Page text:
2009 UKSG Conference: breakout sessions

Where possible, we have obtained presentation slides from the briefing session speakers at the 32nd UKSG Annual Conference. These are posted below, along with links to reviews of the sessions on UKSG's LiveSerials blog. Slides and reports of the conference's plenary sessions can be found here.

Group A: Monday 30th March and Tuesday 31st March 2009

Moving to e-only from a library perspective?
Sarah Pearson, University of Birmingham

Getting (slightly) technical – an introduction to linking
Ross MacIntyre, MIMAS, The University of Manchester

The Evolved Agent: what information intermediaries are doing to bring benefit to the information chain in the digital age
Sarah Durrant, Association of Subscription Agents and Intermediaries

E-books in academic libraries: new challenges, best practice and lessons learned
Steve Sharp, University of Leeds; Sarah Thompson, University of York

Electronic journals – continuing access and long-term preservation: roles, responsibilities and emerging solutions
Terry Morrow, Tee Em Consulting

CrossCheck – detecting originality and plagiarism in academic publishing
Ian Bannerman, Taylor & Francis; Kirsty Meddings, CrossRef

‘Microlicensing’ – towards more effective mechanisms to support copyright compliance on the network
Mark Bide, Rightscom Ltd

How green can our value chain become?
Michael Leuschner, Swets

  • view slides (coming soon)

Usage Factor, Transfer and KBART: updates on UKSG’s current work in the information community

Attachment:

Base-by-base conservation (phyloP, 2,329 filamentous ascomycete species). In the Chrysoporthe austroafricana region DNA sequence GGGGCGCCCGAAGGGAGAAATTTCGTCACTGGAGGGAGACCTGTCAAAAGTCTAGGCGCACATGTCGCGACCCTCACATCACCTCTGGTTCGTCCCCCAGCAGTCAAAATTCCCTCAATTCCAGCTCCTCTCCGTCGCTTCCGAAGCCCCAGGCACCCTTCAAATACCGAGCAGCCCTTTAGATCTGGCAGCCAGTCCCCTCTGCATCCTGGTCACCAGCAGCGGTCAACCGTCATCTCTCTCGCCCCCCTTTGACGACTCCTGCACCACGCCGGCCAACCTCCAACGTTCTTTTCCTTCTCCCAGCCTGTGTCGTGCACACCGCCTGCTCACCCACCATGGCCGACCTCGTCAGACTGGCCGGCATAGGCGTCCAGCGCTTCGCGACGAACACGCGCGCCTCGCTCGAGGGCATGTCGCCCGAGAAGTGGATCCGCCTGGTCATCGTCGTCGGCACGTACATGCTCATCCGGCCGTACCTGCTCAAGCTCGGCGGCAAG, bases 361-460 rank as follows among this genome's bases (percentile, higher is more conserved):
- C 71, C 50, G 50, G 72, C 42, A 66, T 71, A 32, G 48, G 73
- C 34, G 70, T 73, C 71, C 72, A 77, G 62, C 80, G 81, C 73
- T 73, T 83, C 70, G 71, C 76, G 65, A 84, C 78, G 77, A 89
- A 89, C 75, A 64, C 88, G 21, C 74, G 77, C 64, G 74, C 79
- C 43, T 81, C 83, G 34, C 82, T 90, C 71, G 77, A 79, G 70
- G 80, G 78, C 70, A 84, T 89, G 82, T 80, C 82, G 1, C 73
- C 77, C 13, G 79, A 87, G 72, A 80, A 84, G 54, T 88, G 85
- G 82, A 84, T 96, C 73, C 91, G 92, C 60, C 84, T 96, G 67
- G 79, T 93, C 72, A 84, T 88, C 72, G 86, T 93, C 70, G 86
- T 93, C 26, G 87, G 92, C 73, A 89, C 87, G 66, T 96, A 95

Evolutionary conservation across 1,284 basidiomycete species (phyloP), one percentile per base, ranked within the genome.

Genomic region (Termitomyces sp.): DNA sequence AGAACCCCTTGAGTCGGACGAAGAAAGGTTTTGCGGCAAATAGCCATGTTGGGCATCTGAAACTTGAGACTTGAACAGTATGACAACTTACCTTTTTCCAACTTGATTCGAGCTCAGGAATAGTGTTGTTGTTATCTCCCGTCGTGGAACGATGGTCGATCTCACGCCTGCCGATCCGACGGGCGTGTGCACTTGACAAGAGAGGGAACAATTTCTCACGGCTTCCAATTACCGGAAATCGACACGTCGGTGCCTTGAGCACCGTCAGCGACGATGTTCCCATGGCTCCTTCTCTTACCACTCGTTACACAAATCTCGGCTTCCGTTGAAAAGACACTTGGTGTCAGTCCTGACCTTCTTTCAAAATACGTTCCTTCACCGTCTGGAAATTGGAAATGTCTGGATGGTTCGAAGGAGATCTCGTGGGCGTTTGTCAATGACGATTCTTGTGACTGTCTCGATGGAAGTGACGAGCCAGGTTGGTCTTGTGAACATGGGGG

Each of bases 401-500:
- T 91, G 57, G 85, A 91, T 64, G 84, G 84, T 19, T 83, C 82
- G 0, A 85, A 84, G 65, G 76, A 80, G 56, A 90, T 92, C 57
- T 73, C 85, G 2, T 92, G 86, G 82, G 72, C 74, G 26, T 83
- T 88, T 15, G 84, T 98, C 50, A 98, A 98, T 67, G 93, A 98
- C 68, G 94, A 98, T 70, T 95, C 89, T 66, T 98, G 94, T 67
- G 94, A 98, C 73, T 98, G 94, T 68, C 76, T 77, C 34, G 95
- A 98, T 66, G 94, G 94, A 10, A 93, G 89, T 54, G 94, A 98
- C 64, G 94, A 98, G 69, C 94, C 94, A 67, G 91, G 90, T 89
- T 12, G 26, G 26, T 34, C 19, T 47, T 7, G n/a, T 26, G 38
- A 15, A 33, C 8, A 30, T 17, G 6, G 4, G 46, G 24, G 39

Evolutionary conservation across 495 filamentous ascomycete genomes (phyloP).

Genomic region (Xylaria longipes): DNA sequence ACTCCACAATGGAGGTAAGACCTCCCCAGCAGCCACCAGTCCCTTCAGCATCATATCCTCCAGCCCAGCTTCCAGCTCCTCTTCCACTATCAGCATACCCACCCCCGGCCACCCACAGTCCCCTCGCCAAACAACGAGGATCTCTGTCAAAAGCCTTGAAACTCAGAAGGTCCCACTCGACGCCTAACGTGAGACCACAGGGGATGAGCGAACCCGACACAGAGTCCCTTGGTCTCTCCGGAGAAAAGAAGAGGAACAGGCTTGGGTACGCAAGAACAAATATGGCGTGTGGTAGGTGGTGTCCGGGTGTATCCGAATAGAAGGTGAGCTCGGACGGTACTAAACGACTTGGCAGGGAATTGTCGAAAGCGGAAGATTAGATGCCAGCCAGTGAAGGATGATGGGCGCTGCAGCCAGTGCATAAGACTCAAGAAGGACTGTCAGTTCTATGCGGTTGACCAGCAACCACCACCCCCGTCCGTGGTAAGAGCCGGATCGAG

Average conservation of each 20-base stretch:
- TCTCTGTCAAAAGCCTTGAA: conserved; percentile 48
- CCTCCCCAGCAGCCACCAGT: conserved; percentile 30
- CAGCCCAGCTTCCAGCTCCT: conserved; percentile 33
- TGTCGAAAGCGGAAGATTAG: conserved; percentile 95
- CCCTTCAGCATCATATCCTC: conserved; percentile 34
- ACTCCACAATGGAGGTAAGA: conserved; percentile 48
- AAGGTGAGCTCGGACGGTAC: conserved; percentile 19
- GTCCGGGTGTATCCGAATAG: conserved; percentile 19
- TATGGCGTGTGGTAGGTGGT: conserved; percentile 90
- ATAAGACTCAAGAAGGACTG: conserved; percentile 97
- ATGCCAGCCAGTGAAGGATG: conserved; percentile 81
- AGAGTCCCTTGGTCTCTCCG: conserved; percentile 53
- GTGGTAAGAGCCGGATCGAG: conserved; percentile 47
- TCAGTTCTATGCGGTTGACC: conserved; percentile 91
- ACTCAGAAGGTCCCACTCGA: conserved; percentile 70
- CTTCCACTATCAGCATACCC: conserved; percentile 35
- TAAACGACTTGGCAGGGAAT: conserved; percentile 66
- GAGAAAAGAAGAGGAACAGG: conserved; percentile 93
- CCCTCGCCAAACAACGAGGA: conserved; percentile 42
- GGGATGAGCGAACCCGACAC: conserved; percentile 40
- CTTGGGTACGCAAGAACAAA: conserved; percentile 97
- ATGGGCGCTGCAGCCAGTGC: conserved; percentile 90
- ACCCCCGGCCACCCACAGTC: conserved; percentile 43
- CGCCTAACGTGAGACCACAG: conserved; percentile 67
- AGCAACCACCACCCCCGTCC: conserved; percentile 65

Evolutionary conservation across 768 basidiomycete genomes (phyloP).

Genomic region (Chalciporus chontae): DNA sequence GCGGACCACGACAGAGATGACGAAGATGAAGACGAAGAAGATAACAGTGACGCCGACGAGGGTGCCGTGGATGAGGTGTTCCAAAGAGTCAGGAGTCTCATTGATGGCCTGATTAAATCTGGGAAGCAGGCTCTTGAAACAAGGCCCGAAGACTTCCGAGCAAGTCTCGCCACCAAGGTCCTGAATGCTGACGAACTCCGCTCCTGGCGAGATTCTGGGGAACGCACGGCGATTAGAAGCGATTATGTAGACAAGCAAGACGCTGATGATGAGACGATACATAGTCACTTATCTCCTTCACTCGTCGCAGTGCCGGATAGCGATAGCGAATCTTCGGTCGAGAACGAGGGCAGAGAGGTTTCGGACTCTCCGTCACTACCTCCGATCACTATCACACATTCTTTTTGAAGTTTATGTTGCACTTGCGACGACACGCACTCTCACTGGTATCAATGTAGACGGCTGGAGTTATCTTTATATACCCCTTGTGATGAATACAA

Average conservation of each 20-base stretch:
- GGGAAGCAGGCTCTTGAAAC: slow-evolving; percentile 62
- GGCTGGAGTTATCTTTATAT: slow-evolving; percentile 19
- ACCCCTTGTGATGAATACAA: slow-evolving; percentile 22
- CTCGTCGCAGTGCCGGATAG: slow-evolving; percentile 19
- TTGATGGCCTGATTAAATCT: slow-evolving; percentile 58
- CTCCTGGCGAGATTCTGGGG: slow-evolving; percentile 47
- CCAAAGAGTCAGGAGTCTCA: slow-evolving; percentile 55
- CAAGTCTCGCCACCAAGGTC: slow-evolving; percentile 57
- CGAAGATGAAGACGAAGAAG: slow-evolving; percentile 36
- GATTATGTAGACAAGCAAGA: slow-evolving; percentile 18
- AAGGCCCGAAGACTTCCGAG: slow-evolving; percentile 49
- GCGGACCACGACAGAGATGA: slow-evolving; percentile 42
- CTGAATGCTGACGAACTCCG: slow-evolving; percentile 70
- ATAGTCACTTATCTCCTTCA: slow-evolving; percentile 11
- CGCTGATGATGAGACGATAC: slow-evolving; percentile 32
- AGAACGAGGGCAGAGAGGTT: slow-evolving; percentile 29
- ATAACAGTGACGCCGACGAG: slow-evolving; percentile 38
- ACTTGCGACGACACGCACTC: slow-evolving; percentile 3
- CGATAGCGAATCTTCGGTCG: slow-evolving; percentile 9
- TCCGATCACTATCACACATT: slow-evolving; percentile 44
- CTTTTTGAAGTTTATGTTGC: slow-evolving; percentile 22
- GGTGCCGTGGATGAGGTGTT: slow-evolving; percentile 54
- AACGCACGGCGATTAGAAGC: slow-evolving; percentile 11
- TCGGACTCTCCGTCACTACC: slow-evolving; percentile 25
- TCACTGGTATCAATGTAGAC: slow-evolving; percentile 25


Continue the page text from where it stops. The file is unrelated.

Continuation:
Richard Gedye, Oxford University Press; Ed Pentz, CrossRef;  Charlie Rapple, TBI Communications

The 21st century library – a whole new ball game?
Helle Lauridsen, ProQuest; Graham Stone, University of Huddersfield

How users navigate publisher platforms - 2004 to 2008
Marthyn Borghuis, Elsevier

  • view slides (coming soon)

If you love your content, set it free?
Mike Ellis, Eduserv

  • view slides (coming soon)

OPAC 2.0 and beyond
Dave Pattern, University of Huddersfield

The costs of the scholarly communications system and how they are met: an update on possible changes
Michael Jubb, Research Information Network

Group B: Tuesday 31st March and Wednesday 1st April 2009

Implementing an Electronic Resource Management System – challenges, benefits and future plans
Anne Knight, Cranfield University

  • view slides (coming soon)

The good, the bad and the ugly: why elegant electronic publishing costs real money
Chris Beckett, Atypon

COUNTER in context
Peter Shepherd, COUNTER

  • view slides (coming soon)

The evolving role of the institutional repository in promoting library research support
Jessica Eustace and Garret McMahon, Trinity College Dublin

A student perspective on accessing academic information in the Google era
Clare Duddy, London Metropolitan University

Federated access management futures
Ian Young, University of Edinburgh

Marketing your collection
Ruth Wolfish, IEEE; Dianna Magnoni, Olin College of Engineering

Open APIs – getting stuff in and out
Richard Wallis, Talis

Reliable management and curation of research data
John Milner, UK Research Data Service

  • view slides (coming soon)

United Kingdom Research Reserve (UKRR): the way ahead
Francis Boyle, Imperial College London

Identifying institutions – looking at NISO’s I² (Institutional Identifiers) Working Group
Tina Feick, HARRASSOWITZ Booksellers and Information Agents

  • view slides (coming soon)

Publishing and cataloguing datasets: it’s time everyone got involved
Toby Green, OECD Publishing

“How many thousand??!”: the licensing landscape for membership organisations
Tom Bishop, The Royal College of Surgeons of England; Sarah Butler, Royal Pharmaceutical Society of Great Britain

So, your publishers are looking to change hosting platforms again: what you need to know about the decisions and challenges publishers face in making the switch
John Shaw, SAGE

  • view slides (coming soon)

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